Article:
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There's no way they are selling liquid oxygen in health food shops- it needs to be kept nearly 200 degrees below freezig or it boils away. That, together with the fact that mixtures of liquid oxygen and any fuel will make a more or less explosive product means there's no way it's on general sale.I don't know what's in the bottles they sell but I'd invite the local consumer protection people to have a word with the sellers about fraud.
Quote from: Bored chemist on 09/08/2007 19:53:36There's no way they are selling liquid oxygen in health food shops- it needs to be kept nearly 200 degrees below freezig or it boils away. That, together with the fact that mixtures of liquid oxygen and any fuel will make a more or less explosive product means there's no way it's on general sale.I don't know what's in the bottles they sell but I'd invite the local consumer protection people to have a word with the sellers about fraud.I will pick up a bottle when I go back to Eureka.. I was going by what she told me it was , sounded weird to me, thus why I posed this question. Thank you guys..I will post it when I get it! Thanks!
I don't hate anybody. I have sent you the product information!
Vitamin OFrom Wikipedia, the free encyclopediaJump to: navigation, searchVitamin O is a dietary supplement, which has been marketed and sold by Rose Creek Health Products Inc. since 1998. It is not recognized by nutritional science as a vitamin. It has been claimed that taking the supplement has a beneficial effect on a wide variety of ailments, including angina, anaemia, and various forms of cancer, as well as increasing vigour and improving state of mind. The given reason for this is that vitamin O is "a special supplemented oxygen taken in liquid form and produced through electrical-activation with a saline solution from the ocean," and that the substance increases the amount of oxygen present in the blood. This would in turn promote cellular oxygen uptake.As a result of the Dietary Supplement Health and Education Act, the product could be sold without approval by the Food and Drug Administration, provided claims were never made by the producers of the supplement about its medical efficacy. Rose Creek complied, instead collecting statements from users who attributed wide-ranging benefits to taking it. However, later ads also ran statements from "experts", who provided anecdotal evidence from small-scale clinical trials showing positive results in several patients. Because of this, the Federal Trade Commission filed an injunction in March 1999 against Rose Creek Health Products Inc., stating that the ads being run in both print and online sources, including USA Today, were "blatantly false". Studies run on vitamin O showed it to be composed largely of salt water as well as a small quantity of germanium, which would provide no benefits not attributable to the placebo effect.On April 28, 2000, Donald L. Smyth, CEO of Rose Creek Health Products Inc., agreed to pay a cash settlement of $375,000 for consumer redress, and to abstain from making claims as to the scientific accuracy of beneficial effects attributed to the supplement, or promoting its efficacy in treating life-threatening illnesses. References^ The Wolfe Clinic, accessed January 3, 2006 ^ CNN, "FTC files complaint against 'Vitamin O' makers", published March 16, 1999. Accessed January 3, 2006. ^ Federal Trade Commission, accessed January 3, 2006. Retrieved from "http://en.wikipedia.org/wiki/Vitamin_O"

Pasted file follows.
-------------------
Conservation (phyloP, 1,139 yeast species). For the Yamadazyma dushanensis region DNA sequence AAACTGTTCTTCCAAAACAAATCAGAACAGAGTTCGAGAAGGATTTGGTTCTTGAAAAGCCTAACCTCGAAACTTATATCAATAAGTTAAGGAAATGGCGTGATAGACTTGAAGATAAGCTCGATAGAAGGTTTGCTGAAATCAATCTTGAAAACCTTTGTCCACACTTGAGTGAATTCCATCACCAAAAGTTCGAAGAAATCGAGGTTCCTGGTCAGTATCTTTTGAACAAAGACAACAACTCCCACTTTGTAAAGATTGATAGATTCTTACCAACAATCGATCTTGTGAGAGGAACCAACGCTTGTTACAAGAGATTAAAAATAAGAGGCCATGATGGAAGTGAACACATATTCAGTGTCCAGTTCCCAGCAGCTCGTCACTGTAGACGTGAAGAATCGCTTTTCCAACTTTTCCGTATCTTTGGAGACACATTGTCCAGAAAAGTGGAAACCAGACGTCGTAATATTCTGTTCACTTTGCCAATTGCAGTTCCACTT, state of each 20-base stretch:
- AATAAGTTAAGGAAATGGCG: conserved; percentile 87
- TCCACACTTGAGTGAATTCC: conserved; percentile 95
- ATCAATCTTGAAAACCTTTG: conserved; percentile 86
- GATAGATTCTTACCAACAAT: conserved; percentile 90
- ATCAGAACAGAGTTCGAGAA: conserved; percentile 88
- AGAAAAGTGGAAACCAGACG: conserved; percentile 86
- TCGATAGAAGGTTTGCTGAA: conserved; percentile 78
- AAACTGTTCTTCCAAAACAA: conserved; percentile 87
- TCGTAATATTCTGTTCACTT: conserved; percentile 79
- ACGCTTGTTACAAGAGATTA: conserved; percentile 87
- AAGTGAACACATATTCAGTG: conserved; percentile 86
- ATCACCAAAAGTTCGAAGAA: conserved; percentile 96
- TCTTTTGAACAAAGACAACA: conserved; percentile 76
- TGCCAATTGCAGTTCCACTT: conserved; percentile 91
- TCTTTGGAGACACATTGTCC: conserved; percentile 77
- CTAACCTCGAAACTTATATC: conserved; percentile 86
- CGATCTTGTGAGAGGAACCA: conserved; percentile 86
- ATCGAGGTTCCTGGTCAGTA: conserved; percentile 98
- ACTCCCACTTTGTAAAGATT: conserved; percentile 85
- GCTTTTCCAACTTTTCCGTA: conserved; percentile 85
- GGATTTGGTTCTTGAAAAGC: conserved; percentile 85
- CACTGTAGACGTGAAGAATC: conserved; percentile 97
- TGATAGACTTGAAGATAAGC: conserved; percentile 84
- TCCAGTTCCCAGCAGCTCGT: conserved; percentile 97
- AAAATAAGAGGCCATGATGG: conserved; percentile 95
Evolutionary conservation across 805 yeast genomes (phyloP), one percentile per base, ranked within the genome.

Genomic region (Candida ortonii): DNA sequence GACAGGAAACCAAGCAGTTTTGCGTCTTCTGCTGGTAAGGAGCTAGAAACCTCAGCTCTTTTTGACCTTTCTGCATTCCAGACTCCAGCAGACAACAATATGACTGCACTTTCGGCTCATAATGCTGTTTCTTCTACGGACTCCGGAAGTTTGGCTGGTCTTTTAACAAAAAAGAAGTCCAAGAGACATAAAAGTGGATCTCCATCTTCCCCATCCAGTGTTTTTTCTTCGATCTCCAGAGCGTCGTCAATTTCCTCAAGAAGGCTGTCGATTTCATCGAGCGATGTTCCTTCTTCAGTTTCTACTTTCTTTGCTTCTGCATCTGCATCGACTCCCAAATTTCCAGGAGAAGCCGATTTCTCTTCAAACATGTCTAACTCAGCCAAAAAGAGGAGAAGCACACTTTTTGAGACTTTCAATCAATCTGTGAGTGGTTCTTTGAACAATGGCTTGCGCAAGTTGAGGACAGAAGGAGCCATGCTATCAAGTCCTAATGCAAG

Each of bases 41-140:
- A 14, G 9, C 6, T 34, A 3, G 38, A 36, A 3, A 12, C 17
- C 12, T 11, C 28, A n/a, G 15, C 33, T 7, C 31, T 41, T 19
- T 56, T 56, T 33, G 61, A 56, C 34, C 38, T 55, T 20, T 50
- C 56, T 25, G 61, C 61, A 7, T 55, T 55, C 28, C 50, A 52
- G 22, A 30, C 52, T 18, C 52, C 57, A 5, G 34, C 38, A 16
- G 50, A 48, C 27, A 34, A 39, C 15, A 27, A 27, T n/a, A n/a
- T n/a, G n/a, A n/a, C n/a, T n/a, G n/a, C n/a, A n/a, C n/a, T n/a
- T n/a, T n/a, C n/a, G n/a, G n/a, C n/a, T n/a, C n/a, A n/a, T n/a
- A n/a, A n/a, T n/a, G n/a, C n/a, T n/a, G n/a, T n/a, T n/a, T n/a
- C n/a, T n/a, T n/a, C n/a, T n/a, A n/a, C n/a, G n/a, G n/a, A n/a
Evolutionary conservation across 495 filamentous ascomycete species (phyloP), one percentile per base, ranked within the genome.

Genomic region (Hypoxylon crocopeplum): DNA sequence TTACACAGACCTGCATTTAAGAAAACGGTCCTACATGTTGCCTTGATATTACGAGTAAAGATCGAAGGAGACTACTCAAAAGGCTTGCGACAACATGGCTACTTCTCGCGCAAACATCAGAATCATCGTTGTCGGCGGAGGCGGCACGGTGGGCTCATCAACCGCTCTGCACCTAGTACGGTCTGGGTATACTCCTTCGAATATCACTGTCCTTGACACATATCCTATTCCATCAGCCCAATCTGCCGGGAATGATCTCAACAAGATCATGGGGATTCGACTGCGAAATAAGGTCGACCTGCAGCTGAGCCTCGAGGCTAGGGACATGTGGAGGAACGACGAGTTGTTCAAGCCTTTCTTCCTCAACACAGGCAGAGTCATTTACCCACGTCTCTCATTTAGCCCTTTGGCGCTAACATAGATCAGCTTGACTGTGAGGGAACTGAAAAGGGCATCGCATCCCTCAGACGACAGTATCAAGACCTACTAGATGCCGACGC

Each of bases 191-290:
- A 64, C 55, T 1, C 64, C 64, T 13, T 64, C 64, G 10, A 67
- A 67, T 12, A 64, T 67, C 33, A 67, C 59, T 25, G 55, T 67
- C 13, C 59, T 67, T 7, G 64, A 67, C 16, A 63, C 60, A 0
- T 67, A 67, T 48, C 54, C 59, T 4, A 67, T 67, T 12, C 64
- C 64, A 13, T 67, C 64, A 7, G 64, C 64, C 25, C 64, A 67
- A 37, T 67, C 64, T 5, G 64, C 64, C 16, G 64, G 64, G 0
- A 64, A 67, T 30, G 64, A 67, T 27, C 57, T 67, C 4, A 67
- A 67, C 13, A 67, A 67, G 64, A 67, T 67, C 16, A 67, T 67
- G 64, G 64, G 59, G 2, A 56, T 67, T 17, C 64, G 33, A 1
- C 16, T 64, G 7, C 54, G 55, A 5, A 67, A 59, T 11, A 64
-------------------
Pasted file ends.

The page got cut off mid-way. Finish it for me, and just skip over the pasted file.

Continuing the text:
About once every decade, the Oxygen Healing myth bubbles to the surface again. Loosely speaking, it claims that all diseases are caused by low levels of oxygen in the body. If you buy brand X or Y or Z's oxygen product, you are guaranteed perfect health. The oxygen treatments go under various names - from the snappy oxyrich, liquid O2, and Vitamin O to the alarmingly scientific hyperoxygenation, oxidology, oxymedicine, and bio-oxidative therapy. Unfortunately for the sufferers of the various diseases, oxygen therapy doesn't cure any of them. (Of course this doesn't include the few heart and lung illnesses where the sufferers need to inhale extra oxygen just to stay alive).Diseases purportedly cured by oxygen therapy include migraine, cold, flu, deafness, high blood pressure, low blood pressure and irregular blood pressure, as well as skin rash, AIDS, earache, softening of the brain, Down's Syndrome, gum disease, Down's Syndrome, Alzheimers's disease, Parkinson's Disease, AND let's not forget herpes, hepatitis, chronic fatigue syndrome, cytomegalovirus, arthritis, systemic candidiasis, ageing, and (you guessed it) loss of sexual function.Even though (as I said) there are some heart and lung diseases in which the patient absolutely needs to breathe extra oxygen, the theory behind oxygen therapy is pretty weak. One ludicrous suggestion is that we evolved in an atmosphere that was 30% oxygen and that our current level of 20% oxygen in the atmosphere has left us susceptible to diseases. This is totally wrong. Another similar theory says that our current low levels of oxygen in the atmosphere make the human body more 'acid' and so reduce (what they call) our 'vital energy'. The basic premise of all these theories is that if a little of something is good for you, then more has to be better.The history of oxygen therapy probably began when Dr I. N. Love published his work in the Journal of the American Medical Association, in 1888. He claimed that applications of hydrogen peroxide (H2O2) could cure cancer of the womb and scarlet fever. In 1919, a Detroit doctor, William F. Koch, claimed that the roots of all human diseases were toxins in the body which could be destroyed by his wonder oxygen chemical, glyoxylide. Not only has this chemical never been found, studies in theoretical chemistry have proved that it cannot be made. Some years later Dr. Otto Warburg, who won two Nobel Prizes in 1931 and 1944, gave the oxygen movement a big lift when he wrongly claimed that cancer cells thrived in low oxygen environments.Today, there are some half dozen methods offered to get this unnecessary extra oxygen into your body. Practically all of them have no benefit, but they can have side effects ranging from mild up to fatal.The most popular oxygen-adding method is hydrogen peroxide which can be given as an intravenous injection, a drink, a rectal enema, or just simply poured over wounds. The serious side effects cover burning of the oesophagus, vomiting, stroke and rupture of the colon. Ozone (O3) therapy is probably the second most popular way for delivering extra oxygen. The gas can be passed over open wounds, injected into the muscles and blood vessels, passed into the rectum, or bubbled through a litre of your blood that has been temporarily removed from your body and then replaced.Other methods of delivering oxygen that are thankfully not popular in Australia include germanium sesqui-oxide and hyperbaric oxygen chambers. Oxygen bars and so called oxygen drinks seem to come and go in popularity.There is no doubt that hydrogen peroxide is pretty good at cleaning your wooden cutting board and drive way, for giving your hair a gentle bleach, and for disinfecting toothbrushes. But it is definitely not advised to be used inside semi-closed cavities of the body, such as the bowel, and the sinuses in your head. Hyperbaric chambers definitely help in treating decompression sickness, and some forms of radiation damage. But these and other oxygen treatments, while mostly harmless except to your wallet, definitely do not cure the large number of diseases that they are credited with.The bad science held up as proof of oxygen treatments can be seen in one so-called 'study' from the Dominican Republic. It claimed to have used ozone to cure thirteen people of cancer. But at follow up, two refused to be interviewed, three more could not be proved to have ever had cancer, three could not be proved to have ever existed, three were alive but with cancer, and two had died of cancer.That cure ratio, 0%, is pretty rotten, but if you're hoping for better results from oxygen therapy, don't hold your breath...© Karl S. Kruszelnicki Pty Ltd 2007.